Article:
Hexagon Age vs Risk Hexagon Wealth
There is much written about a thumb rule that says your equity exposure should be (100 – age) which essentially means that one should reduce risk as you grow older. This is as general as advising someone with fever to take paracetamol without specific investigation into the cause etc. Let general rules be for general people.

The idea behind saying reduce risk as you grow older is the assumption that one will not be able to tolerate volatility or a drawdown in the portfolio. Or it could happen that for one who is very old there may not be enough time for the portfolio to recover in their lifetime. But what if one has enough wealth to sustain a downturn? Then there is no need to be avoiding equity, for the portfolio could well become a valuable legacy for the next generation. A lesson in risk tolerance (for us) was when we had a client who came to us at the age of 79 or so, and completely allergic to debt funds!! But his needs were less and he had a wonderful portfolio of blue-chip companies that were handed down to him by his father and father in law. He and his wife would visit our office regularly even when they were well into their nineties for a lively discussion on the state of the markets and a review of his fund portfolio. We miss them now – but needless to say the portfolio proved to be a very valuable legacy for his son. And I do know that he made very good use of it.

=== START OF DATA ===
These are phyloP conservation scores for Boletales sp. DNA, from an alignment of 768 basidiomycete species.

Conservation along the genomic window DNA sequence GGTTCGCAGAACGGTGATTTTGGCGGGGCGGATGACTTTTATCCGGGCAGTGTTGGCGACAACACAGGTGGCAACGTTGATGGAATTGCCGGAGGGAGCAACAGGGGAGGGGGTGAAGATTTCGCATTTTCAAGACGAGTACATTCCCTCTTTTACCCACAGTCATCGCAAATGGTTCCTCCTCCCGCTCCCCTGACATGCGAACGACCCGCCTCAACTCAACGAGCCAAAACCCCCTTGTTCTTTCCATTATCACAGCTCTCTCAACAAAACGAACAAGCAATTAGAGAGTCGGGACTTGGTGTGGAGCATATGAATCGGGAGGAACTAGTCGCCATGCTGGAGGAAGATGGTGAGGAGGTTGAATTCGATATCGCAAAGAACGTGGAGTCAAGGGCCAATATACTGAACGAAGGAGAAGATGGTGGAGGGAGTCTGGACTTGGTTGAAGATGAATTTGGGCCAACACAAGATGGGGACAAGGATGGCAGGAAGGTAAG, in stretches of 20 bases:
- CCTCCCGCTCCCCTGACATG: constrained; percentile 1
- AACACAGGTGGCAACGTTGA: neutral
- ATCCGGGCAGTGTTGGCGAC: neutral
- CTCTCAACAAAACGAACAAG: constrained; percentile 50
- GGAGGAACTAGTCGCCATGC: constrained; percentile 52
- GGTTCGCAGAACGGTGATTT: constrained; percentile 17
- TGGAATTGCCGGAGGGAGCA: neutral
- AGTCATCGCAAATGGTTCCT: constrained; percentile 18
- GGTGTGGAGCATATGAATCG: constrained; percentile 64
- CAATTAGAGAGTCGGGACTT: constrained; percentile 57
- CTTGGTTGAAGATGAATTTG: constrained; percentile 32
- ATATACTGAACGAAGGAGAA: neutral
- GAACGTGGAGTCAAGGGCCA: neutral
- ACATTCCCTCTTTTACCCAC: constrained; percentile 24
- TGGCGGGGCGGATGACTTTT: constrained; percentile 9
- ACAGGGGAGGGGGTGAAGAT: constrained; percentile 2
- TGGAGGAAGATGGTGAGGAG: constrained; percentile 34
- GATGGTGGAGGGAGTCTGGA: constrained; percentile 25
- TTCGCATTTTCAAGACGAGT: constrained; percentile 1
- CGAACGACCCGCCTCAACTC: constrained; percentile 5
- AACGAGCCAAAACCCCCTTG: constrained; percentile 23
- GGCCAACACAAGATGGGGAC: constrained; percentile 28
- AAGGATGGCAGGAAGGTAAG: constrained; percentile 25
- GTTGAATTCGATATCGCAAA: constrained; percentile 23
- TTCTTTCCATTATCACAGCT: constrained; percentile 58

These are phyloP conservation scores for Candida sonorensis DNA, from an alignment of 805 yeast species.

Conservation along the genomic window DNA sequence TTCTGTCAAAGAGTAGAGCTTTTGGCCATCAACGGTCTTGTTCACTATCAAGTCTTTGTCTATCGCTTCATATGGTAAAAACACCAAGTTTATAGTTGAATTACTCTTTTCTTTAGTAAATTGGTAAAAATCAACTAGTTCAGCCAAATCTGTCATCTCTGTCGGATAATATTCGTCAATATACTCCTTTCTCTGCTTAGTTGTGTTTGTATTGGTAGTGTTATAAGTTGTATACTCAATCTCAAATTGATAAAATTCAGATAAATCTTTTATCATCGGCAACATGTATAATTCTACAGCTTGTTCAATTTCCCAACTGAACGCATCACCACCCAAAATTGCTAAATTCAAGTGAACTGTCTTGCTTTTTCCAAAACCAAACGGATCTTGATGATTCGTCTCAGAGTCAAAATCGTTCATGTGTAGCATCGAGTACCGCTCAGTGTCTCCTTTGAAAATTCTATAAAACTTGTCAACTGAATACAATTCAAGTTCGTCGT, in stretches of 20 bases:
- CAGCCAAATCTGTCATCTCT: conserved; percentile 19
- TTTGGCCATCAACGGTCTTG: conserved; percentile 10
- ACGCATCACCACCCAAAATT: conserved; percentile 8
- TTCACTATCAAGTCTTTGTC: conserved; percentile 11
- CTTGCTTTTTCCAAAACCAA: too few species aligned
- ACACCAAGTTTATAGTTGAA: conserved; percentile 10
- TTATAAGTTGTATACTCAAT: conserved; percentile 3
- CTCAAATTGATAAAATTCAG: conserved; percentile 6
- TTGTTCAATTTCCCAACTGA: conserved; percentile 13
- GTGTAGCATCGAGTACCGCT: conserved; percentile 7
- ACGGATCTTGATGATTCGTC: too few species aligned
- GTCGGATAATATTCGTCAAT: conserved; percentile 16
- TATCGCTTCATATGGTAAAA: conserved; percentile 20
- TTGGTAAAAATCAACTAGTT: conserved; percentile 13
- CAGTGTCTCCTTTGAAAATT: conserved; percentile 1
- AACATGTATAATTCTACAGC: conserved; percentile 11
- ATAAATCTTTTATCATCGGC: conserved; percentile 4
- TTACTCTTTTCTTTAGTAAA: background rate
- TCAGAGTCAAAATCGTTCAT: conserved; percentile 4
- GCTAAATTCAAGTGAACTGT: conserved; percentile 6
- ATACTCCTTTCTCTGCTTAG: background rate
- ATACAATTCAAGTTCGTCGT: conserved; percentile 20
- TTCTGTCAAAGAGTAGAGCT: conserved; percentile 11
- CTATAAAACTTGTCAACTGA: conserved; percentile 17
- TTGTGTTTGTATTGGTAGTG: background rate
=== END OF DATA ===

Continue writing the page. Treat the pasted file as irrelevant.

On the other hand, one could be young and not like risk. Maybe the goals are close by and critical. Or maybe the person is wired that way. It could be even that the person has sufficient wealth that risk is not needed to achieve goals.  In any case it is not a rule that the older one is, lesser should be the risk in the portfolio. It is purely contextual which the advisor should probe and recognise.

T. Srikanth Bhagavat

Managing Director & Principal Advisor